Centrale Montemartini is a must-see if you’re a lover of Greek and Roman art. One of the newest museums of Rome, it is praised for the unique design, as it marries ancient sculpture with the post-industrial space of an old factory. The results of this experimental collocation are glorious: delicate, meditative Hellenistic statues of young girls look royally amidst the industrial entourage, and the Roman emperors seem to have regained a part of their long-lost majesty as they stand next to the grand turbines. The two remote worlds come together to form an outstanding alliance, which turns a dull visit to another museum into an engaging and intriguing encounter with the past.
Centrale Montemartini is located in the vicinity of San Paolo Fuori Le Mura. You can come here after the visit to the basilica; otherwise, the most convenient way to get to the Centrale is by the underground; Garbatella Station is only a couple minutes away.
Address: Via Ostiense 106, 00154 ROMA
Price: 7.50 EUR (8.20 USD); concessions are available for selected age groups
Opening Hours: 9 am - 7 pm from Tuesday to Sunday. Closed on Mondays and selected public holidays (details on the website)
Contact: [email protected] +39 060608
4) Palazzo Altemps
Palazzo Altemps is another treat for those who can’t get enough of ancient art. Exhibited in the warm and inviting interior of a Renaissance palazzo, the collection of Greek and Roman sculpture features artworks known from every art history handbook. The poignant group of the ‘Gaul Killing Himself and His Wife’, the sincere and elegant Ludovisi Ares, and other legendary sculptures are magnificently displayed, dramatically lit, and accompanied by exhaustive introductions. What is more, the interior of the palace creates a natural, befitting background, as the small, cosy stanzas are decorated with the original, Renaissance frescoes and wooden ceilings. You can take a rest here and sit down, for there are armchairs and benches for you to enjoy a quiet moment. It is rather surprising that such a splendid place is known only to a handful of people. Thanks to this, however, it’s a just a perfect refuge if you grow tired of crowds.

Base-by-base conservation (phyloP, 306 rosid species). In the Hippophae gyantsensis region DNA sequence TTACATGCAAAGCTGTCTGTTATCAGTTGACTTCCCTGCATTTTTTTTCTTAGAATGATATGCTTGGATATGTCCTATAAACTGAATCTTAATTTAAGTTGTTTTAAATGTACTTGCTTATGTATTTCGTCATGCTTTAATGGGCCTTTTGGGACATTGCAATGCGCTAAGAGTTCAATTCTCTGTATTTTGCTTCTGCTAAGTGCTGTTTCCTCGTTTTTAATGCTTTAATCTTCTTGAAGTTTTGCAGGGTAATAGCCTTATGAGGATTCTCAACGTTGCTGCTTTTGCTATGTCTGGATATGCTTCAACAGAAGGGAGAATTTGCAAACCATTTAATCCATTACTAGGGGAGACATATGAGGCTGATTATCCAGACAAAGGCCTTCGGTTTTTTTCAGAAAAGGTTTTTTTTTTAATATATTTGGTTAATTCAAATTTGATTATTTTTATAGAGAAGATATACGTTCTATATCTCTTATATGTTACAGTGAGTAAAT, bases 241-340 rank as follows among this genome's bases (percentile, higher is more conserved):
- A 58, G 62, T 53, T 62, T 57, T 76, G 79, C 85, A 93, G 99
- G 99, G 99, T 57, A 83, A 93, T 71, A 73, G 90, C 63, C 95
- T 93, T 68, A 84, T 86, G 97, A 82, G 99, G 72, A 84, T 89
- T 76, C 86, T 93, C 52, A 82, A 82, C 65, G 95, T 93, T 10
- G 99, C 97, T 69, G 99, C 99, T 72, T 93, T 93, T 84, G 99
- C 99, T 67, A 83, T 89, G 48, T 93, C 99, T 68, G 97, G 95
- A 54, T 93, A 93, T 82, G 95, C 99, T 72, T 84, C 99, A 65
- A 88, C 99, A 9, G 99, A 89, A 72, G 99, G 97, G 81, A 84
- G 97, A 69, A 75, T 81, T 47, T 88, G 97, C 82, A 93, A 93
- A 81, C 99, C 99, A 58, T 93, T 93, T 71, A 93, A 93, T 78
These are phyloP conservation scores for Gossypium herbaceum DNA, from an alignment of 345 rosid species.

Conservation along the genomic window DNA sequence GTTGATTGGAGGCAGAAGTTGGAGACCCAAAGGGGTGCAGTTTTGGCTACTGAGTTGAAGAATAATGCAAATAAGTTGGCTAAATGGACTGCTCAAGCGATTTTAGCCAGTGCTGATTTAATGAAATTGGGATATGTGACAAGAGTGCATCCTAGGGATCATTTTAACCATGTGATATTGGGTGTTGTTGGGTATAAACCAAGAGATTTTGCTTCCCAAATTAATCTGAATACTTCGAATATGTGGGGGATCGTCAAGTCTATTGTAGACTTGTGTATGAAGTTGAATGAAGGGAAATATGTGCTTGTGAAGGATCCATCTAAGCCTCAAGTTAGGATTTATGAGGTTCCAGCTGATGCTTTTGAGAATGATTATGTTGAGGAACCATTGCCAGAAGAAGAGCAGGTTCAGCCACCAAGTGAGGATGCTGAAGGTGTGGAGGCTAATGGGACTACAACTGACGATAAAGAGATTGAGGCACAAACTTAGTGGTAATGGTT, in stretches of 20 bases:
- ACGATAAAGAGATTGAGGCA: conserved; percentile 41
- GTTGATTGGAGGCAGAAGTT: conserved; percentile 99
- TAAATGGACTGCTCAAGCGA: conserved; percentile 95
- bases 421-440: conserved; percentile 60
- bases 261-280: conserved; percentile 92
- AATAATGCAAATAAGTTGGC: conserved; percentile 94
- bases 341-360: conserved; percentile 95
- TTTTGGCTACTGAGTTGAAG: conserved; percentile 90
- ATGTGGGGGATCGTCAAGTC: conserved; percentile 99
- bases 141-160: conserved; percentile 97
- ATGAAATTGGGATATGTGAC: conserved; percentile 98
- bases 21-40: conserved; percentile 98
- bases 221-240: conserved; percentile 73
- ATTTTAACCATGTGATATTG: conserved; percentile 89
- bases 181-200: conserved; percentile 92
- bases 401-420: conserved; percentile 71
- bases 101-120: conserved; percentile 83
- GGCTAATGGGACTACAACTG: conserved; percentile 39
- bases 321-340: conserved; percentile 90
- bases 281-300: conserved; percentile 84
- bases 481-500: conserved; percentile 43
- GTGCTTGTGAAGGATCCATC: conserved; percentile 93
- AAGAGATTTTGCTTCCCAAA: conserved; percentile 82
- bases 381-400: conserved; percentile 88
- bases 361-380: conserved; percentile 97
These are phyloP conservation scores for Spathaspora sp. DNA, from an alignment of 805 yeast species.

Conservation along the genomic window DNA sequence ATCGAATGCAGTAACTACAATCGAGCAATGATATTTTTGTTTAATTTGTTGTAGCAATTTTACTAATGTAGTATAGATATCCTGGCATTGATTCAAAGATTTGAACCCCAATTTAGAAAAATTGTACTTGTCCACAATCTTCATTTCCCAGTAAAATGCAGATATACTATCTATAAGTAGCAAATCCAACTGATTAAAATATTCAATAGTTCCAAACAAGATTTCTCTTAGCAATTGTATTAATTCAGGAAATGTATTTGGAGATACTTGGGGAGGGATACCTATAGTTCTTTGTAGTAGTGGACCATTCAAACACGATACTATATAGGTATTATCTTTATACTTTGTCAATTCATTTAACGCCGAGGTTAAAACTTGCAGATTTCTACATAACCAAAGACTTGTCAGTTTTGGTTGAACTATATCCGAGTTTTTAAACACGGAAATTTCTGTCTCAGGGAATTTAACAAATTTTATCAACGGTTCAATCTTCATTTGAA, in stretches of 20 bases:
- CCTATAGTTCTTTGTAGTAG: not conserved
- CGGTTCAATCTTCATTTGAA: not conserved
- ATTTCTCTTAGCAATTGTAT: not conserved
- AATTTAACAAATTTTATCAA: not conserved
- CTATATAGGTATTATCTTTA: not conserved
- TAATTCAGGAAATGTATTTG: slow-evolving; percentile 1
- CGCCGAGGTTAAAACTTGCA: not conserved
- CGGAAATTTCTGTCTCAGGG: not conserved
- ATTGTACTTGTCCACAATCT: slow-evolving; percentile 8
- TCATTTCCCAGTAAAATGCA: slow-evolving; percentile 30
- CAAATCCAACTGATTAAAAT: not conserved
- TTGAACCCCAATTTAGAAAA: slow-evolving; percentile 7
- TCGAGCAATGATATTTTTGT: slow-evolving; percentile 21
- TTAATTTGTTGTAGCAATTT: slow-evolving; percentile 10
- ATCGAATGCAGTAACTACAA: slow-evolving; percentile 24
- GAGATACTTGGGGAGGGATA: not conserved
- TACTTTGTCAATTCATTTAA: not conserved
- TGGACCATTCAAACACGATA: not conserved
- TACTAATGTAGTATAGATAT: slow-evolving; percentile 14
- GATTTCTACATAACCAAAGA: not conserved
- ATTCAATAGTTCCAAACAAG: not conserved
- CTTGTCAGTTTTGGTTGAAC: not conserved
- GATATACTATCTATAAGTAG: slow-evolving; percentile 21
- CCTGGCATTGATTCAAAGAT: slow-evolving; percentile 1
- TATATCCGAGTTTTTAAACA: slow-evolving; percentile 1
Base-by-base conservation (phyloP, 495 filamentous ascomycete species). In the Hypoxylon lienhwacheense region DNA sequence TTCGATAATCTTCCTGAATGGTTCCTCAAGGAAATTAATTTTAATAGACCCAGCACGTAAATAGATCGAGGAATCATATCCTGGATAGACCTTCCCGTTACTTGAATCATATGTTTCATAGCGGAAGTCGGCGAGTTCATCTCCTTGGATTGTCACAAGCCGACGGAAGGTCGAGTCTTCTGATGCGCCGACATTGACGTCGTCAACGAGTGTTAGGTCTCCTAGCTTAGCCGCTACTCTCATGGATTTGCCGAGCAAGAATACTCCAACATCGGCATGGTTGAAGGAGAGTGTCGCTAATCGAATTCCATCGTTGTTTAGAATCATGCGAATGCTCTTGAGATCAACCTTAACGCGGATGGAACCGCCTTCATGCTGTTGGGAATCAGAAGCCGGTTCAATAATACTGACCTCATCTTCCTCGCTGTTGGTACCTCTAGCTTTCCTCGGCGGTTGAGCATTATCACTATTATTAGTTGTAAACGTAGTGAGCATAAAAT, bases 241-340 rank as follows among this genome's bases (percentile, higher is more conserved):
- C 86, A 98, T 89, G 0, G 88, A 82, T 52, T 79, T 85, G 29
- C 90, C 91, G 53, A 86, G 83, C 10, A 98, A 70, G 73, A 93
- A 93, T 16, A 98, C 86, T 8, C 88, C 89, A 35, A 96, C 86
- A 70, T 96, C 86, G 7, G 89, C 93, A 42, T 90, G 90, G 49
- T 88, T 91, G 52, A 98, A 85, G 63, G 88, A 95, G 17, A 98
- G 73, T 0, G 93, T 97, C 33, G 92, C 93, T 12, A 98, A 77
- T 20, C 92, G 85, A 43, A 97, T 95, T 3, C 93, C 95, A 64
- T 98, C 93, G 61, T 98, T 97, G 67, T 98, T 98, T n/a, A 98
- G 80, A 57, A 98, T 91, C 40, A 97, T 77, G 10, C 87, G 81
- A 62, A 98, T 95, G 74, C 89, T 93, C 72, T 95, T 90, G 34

Palazzo Altemps is located in the heart of the city, just two minutes’ walk from Piazza Navona
Address: Piazza di Sant'Apollinare 46, 00186 ROMA
Price: 7 EUR (7.60 USD). The ticket for the Palazzo is also valid for a series of other Roman museums and monuments, including Palazzo Massimo and the Baths of Diocletian
Opening Hours: 9 am - 7.45 pm. Closed on Mondays and selected public holidays (check the website for the details)
Contact: +39 06 39967700
Gianicolo, a prominent hill in Trastevere, is a great place to go if you love magnificent views. Nowadays famous for the horse statue of Garibaldi and the church of San Pietro in Montorio, the hill used to be the home to ancient Roman soothsayers, who would uncover the fate by observing birds flying in the sky. And no wonder: the panorama seen from Gianicolo seems boundless. The best place to view it is Fontana dell'Acqua Paola, a beautiful, early-baroque fountain with its wide pool of crystal-clear water. If you’re a fan of Italian cinema, you may already be familiar with this place, as it was featured in the opening scene of Sorrentino’s Oscar-winning ‘La Grande Bellezza’.
The easiest way to reach Gianicolo is to take a walk from Trastevere. It won’t take you long, as the hill is not that high, and the road is not too steep. Remember to bring your camera with you, it’s an awesome place for a picture!
Rome – a never-ending adventure
Rome is often called ‘Eternal City’ and, in fact, it would take an eternity to see it all. Allow yourself to go off the beaten track and explore as much of it as possible. You can start off with the five places suggested above, and then make your own discoveries and plot your own amazing trails. There’s so much to choose from!